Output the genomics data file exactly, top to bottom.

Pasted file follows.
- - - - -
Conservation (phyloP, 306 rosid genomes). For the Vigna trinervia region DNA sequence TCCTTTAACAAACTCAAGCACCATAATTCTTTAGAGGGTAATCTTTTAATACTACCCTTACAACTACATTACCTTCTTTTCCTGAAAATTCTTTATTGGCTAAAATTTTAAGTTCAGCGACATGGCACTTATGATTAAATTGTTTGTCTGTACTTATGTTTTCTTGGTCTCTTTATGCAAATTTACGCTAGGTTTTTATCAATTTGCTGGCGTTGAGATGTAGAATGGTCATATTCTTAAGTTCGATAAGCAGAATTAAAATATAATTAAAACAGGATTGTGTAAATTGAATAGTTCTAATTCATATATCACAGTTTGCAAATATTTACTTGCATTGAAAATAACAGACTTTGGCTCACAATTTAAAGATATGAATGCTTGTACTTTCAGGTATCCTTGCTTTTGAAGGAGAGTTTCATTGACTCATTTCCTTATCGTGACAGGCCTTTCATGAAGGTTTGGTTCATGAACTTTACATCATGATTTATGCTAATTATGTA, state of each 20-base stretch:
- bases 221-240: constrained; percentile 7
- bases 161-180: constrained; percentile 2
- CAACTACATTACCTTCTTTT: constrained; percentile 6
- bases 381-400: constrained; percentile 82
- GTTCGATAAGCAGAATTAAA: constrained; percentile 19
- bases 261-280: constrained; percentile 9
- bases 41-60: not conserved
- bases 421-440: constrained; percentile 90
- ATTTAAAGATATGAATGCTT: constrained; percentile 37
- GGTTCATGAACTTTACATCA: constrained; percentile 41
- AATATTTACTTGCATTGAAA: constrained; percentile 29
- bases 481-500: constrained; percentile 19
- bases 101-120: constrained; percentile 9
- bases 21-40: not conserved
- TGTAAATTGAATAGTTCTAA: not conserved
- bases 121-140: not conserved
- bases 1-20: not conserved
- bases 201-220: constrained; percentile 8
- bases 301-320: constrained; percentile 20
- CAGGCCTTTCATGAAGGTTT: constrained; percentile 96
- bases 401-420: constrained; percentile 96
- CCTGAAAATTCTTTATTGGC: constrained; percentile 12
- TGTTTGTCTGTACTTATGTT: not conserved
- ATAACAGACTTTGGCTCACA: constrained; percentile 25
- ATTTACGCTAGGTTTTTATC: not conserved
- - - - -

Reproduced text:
Conservation (phyloP, 306 rosid genomes). For the Vigna trinervia region DNA sequence TCCTTTAACAAACTCAAGCACCATAATTCTTTAGAGGGTAATCTTTTAATACTACCCTTACAACTACATTACCTTCTTTTCCTGAAAATTCTTTATTGGCTAAAATTTTAAGTTCAGCGACATGGCACTTATGATTAAATTGTTTGTCTGTACTTATGTTTTCTTGGTCTCTTTATGCAAATTTACGCTAGGTTTTTATCAATTTGCTGGCGTTGAGATGTAGAATGGTCATATTCTTAAGTTCGATAAGCAGAATTAAAATATAATTAAAACAGGATTGTGTAAATTGAATAGTTCTAATTCATATATCACAGTTTGCAAATATTTACTTGCATTGAAAATAACAGACTTTGGCTCACAATTTAAAGATATGAATGCTTGTACTTTCAGGTATCCTTGCTTTTGAAGGAGAGTTTCATTGACTCATTTCCTTATCGTGACAGGCCTTTCATGAAGGTTTGGTTCATGAACTTTACATCATGATTTATGCTAATTATGTA, state of each 20-base stretch:
- bases 221-240: constrained; percentile 7
- bases 161-180: constrained; percentile 2
- CAACTACATTACCTTCTTTT: constrained; percentile 6
- bases 381-400: constrained; percentile 82
- GTTCGATAAGCAGAATTAAA: constrained; percentile 19
- bases 261-280: constrained; percentile 9
- bases 41-60: not conserved
- bases 421-440: constrained; percentile 90
- ATTTAAAGATATGAATGCTT: constrained; percentile 37
- GGTTCATGAACTTTACATCA: constrained; percentile 41
- AATATTTACTTGCATTGAAA: constrained; percentile 29
- bases 481-500: constrained; percentile 19
- bases 101-120: constrained; percentile 9
- bases 21-40: not conserved
- TGTAAATTGAATAGTTCTAA: not conserved
- bases 121-140: not conserved
- bases 1-20: not conserved
- bases 201-220: constrained; percentile 8
- bases 301-320: constrained; percentile 20
- CAGGCCTTTCATGAAGGTTT: constrained; percentile 96
- bases 401-420: constrained; percentile 96
- CCTGAAAATTCTTTATTGGC: constrained; percentile 12
- TGTTTGTCTGTACTTATGTT: not conserved
- ATAACAGACTTTGGCTCACA: constrained; percentile 25
- ATTTACGCTAGGTTTTTATC: not conserved